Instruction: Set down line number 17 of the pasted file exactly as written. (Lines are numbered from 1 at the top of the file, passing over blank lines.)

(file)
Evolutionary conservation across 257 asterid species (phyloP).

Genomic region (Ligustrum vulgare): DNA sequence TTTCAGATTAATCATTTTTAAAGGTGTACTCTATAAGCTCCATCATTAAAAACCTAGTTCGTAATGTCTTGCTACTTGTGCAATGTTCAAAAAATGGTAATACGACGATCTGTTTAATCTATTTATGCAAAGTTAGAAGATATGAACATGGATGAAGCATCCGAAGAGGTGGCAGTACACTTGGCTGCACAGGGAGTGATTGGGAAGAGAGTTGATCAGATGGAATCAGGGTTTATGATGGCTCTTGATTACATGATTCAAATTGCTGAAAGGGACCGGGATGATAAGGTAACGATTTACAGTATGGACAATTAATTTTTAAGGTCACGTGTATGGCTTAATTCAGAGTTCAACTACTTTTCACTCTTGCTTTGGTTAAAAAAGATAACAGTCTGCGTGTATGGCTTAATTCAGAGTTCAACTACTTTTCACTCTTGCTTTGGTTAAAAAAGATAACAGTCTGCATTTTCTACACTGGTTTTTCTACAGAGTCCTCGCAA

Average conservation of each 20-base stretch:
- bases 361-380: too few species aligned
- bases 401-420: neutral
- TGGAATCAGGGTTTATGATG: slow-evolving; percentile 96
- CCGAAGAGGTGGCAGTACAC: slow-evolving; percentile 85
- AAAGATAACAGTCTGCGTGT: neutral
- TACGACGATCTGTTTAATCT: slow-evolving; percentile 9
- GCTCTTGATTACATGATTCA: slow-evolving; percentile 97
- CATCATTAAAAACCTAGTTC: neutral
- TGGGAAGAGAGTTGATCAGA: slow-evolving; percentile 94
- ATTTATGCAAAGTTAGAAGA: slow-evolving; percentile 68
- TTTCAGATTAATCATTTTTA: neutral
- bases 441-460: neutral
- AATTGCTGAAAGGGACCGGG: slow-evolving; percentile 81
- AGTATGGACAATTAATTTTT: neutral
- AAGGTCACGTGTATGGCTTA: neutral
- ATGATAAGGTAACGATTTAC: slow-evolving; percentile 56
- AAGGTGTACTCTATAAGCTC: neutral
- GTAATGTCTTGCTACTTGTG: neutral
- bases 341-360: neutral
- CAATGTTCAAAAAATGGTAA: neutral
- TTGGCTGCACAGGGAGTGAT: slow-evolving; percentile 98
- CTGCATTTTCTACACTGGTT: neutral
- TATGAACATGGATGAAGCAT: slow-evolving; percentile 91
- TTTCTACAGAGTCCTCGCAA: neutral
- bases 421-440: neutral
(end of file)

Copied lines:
- AGTATGGACAATTAATTTTT: neutral